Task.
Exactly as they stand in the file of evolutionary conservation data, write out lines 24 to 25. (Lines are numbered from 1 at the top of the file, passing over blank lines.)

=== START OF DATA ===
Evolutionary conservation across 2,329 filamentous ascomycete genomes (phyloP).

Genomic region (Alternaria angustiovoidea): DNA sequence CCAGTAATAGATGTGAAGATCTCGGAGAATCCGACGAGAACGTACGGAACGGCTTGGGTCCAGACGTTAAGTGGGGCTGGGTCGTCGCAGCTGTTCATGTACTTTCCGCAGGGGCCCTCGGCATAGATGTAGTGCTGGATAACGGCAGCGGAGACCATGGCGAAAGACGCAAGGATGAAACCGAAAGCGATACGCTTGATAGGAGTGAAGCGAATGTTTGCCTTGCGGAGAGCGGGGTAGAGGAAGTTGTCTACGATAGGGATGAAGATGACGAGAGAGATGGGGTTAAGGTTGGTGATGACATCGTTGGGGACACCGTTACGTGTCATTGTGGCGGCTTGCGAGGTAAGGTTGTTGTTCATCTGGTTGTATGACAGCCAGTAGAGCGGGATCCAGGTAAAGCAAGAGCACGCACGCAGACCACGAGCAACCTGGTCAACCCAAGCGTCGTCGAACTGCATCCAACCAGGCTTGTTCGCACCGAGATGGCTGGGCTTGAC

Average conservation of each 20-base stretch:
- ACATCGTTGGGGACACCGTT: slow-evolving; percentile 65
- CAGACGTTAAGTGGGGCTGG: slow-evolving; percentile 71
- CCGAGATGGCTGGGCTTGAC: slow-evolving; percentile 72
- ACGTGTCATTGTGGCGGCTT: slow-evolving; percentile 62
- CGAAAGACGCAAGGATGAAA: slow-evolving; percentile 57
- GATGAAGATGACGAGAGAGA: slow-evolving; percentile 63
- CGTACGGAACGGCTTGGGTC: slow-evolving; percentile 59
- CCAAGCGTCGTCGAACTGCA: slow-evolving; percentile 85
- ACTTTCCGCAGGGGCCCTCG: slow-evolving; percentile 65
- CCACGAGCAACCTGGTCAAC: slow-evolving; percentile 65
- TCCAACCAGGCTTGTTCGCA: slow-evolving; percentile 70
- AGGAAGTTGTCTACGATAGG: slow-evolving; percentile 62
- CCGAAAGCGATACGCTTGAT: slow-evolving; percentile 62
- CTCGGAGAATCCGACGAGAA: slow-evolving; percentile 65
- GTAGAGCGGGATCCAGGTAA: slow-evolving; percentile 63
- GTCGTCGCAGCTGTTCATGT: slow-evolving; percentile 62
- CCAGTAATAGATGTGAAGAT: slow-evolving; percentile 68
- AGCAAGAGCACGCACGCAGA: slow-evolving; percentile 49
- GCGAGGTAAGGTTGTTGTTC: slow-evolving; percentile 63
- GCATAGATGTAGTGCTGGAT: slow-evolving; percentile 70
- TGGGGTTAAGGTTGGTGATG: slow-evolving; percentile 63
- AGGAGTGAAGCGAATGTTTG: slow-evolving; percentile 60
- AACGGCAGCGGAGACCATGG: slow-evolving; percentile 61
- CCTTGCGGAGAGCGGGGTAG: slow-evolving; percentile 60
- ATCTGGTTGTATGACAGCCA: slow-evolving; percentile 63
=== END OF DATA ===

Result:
- TGGGGTTAAGGTTGGTGATG: slow-evolving; percentile 63
- AGGAGTGAAGCGAATGTTTG: slow-evolving; percentile 60